Olafur Eliasson’s Green light – An artistic workshop addresses the international refugee crisis and the current geopolitical issues surrounding global migration. It gives the green “go-ahead” light to asylum seekers, refugees and economic migrants by inviting them to participate in a multifaceted program of creativity and shared learning. This includes a workshop for the construction of stackable, modular green lamps, as well as language courses, seminars, artist’s interventions and film screenings. The workshop is free and open to the public, inviting collaboration with Rice University students, faculty, staff, and visitors.
The crystalline lamps, designed by Eliasson, are fitted with small green light fixtures. The modules can function on their own, or be assembled into a variety of sculptural and architectural configurations. The lamps are available for sale for $350 each, with proceeds benefitting Interfaith Ministries of Greater Houston, the Moody’s collaborator on the workshop, to support their ongoing work with international refugees.
After its successful launch at TBA21–Augarten in Vienna, Austria in 2016, Green light is presented for the first time in the United States at the Moody Center for the Arts at Rice University. It reflects the Moody’s mission to foster interdisciplinary conversations about critical topics through the arts. This May, the project will be featured at the 57th Venice Biennale. olafureliasson.net/greenlight
About the artist: The Danish-Icelandic artist Olafur Eliasson (born 1967) works in a wide variety of media, including installation, painting, sculpture, photography, and film. Awarded with the 2016 Crystal award for creating inclusive communities, Eliasson is also known for his environmental and socially-engaged projects, like the solar-energy company Little Sun. Since 1997 his critically acclaimed solo shows have appeared in major museums around the world such as the Museum of Modern Art, New York, the Tate Modern, London, and in major international exhibitions such as the Venice Biennale. In 2003 The weather project, installed in the Turbine Hall of Tate Modern, was seen by more than two million people. Eliasson’s projects in public spaces include The New York City Waterfalls (2008) and Ice Watch in Copenhagen (2014) and Paris (2016).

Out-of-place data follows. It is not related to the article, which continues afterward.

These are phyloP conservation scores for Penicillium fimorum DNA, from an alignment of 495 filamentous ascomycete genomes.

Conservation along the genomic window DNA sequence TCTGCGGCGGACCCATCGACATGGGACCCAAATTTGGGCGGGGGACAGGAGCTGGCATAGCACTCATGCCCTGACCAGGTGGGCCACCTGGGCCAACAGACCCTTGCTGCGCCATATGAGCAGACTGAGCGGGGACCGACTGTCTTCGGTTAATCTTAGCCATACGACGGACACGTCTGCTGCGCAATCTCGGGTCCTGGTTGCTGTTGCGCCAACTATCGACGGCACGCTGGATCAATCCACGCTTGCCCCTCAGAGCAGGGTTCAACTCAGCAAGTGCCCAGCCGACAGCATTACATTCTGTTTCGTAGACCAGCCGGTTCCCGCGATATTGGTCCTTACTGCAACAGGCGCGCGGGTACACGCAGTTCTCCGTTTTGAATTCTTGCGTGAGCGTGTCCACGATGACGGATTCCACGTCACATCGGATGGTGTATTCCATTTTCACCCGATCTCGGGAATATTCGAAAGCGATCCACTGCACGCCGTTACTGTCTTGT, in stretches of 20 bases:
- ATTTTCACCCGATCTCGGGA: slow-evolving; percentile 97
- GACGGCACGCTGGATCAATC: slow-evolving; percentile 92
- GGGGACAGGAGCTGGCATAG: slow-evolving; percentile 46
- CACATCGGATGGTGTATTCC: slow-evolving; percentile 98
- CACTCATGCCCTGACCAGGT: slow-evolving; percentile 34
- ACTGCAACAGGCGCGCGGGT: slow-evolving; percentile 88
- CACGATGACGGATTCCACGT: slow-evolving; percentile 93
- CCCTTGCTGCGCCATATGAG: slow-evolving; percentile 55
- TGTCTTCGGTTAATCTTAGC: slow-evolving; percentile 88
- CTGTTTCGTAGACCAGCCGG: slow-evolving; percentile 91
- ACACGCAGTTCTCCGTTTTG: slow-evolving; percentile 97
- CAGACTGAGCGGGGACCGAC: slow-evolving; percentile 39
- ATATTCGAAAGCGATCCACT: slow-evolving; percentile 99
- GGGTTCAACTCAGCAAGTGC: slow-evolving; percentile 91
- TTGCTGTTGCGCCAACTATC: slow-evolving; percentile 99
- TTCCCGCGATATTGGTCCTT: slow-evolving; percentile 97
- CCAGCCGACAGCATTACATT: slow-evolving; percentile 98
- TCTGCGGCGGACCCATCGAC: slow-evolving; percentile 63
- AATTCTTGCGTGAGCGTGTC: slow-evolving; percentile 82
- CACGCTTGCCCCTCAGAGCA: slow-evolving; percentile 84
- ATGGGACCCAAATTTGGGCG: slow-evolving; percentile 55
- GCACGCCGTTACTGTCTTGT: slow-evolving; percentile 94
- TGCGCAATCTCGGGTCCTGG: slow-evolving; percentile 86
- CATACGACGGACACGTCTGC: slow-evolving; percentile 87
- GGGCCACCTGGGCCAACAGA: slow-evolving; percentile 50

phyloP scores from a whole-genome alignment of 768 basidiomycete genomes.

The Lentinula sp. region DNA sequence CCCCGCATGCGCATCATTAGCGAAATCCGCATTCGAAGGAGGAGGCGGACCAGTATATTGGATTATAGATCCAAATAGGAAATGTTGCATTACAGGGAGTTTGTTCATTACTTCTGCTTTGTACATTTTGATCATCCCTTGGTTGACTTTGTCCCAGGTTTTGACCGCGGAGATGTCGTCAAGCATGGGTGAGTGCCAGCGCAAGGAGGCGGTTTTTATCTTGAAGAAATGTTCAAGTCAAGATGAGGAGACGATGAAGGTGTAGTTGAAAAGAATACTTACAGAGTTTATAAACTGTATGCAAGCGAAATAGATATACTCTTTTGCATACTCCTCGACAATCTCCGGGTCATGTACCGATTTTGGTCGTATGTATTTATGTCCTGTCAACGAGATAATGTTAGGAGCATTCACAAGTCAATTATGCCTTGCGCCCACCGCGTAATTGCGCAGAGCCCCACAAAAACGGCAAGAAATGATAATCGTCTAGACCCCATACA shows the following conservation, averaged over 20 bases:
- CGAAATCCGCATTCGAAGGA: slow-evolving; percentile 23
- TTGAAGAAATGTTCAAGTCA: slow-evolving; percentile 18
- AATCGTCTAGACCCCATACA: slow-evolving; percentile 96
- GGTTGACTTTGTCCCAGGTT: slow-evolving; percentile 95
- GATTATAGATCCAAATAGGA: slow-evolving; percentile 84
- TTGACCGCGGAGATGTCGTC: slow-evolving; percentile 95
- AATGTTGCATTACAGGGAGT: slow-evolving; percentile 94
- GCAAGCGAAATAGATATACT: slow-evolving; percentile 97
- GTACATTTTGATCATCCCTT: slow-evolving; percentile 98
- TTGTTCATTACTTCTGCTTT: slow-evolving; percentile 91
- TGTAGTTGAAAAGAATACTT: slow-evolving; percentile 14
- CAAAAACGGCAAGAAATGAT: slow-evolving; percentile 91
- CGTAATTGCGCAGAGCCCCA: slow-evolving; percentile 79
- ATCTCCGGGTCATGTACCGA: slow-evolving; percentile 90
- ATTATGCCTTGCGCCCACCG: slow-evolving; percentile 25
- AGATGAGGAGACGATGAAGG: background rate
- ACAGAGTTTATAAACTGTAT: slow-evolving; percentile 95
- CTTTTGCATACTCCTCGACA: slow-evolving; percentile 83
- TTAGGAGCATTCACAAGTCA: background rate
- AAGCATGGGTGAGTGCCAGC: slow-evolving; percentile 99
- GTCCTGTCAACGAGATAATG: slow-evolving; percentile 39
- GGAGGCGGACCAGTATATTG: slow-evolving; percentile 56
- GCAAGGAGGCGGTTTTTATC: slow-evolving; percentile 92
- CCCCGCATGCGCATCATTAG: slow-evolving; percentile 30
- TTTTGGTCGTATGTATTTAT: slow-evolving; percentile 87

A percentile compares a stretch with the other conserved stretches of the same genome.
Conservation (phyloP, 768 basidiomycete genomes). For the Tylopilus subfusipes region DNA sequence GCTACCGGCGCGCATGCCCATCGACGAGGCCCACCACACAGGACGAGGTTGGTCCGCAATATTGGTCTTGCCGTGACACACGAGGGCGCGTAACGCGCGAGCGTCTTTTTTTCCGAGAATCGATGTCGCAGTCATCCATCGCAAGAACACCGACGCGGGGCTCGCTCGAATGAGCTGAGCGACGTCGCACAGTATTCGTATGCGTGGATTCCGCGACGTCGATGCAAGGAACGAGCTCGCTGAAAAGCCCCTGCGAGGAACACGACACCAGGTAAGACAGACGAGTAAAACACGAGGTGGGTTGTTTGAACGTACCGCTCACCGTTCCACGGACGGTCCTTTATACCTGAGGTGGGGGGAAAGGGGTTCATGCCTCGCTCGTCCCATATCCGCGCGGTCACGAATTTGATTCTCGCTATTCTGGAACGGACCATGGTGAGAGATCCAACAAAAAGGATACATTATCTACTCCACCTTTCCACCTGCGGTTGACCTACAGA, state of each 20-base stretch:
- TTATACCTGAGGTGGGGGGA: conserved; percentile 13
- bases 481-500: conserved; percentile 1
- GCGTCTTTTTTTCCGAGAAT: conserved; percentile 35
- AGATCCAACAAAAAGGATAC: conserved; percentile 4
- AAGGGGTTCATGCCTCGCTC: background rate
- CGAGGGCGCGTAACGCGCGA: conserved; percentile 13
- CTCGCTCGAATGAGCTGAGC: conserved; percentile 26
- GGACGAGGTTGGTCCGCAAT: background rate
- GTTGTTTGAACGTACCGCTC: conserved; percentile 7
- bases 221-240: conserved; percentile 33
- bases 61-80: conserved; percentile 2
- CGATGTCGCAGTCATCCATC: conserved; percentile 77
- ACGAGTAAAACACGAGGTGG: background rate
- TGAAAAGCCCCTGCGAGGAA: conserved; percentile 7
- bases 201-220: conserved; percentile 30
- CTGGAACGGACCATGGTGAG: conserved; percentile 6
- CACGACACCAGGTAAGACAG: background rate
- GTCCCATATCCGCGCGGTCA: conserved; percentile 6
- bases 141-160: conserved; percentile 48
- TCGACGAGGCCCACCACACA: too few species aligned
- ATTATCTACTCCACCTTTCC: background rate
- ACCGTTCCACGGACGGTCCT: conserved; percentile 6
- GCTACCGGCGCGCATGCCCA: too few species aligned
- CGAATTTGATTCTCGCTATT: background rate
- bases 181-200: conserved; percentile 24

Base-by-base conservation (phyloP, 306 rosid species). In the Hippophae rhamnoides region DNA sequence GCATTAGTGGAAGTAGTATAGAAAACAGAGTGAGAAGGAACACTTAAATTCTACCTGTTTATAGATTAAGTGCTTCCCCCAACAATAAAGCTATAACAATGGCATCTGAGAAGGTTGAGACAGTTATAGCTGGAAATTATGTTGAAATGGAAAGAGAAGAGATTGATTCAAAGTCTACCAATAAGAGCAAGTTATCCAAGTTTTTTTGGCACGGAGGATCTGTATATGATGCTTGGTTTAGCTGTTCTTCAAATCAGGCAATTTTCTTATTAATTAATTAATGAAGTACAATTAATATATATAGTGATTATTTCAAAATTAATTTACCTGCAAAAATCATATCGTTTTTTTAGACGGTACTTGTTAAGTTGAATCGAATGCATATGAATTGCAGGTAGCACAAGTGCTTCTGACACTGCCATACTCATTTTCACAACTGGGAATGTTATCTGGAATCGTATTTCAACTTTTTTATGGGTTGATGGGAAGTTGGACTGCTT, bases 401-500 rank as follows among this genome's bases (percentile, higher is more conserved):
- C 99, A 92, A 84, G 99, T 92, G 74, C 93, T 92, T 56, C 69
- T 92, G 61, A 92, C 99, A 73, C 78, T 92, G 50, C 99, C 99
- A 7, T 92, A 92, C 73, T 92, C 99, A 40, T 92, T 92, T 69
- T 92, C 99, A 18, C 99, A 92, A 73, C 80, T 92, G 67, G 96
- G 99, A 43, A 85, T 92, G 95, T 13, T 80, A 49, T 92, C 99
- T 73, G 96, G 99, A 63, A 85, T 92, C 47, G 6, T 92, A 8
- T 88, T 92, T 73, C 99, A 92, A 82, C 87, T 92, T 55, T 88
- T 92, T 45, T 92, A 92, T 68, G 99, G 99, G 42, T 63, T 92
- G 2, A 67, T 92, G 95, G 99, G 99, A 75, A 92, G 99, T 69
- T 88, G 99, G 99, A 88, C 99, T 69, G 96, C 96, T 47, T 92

Established in 1995, Eliasson’s Berlin studio employs approximately ninety craftsmen, specialized technicians, architects, archivists, administrators, and cooks. They work with Eliasson to experiment, develop and produce artworks and exhibitions, as well as to archive and communicate his work. In addition to realizing artworks in-house, the studio contracts with structural engineers and other specialists and collaborates with cultural practitioners, policy makers, and scientists. It regularly hosts workshops and events in order to further artistic and intellectual exchanges with people and institutions around the world.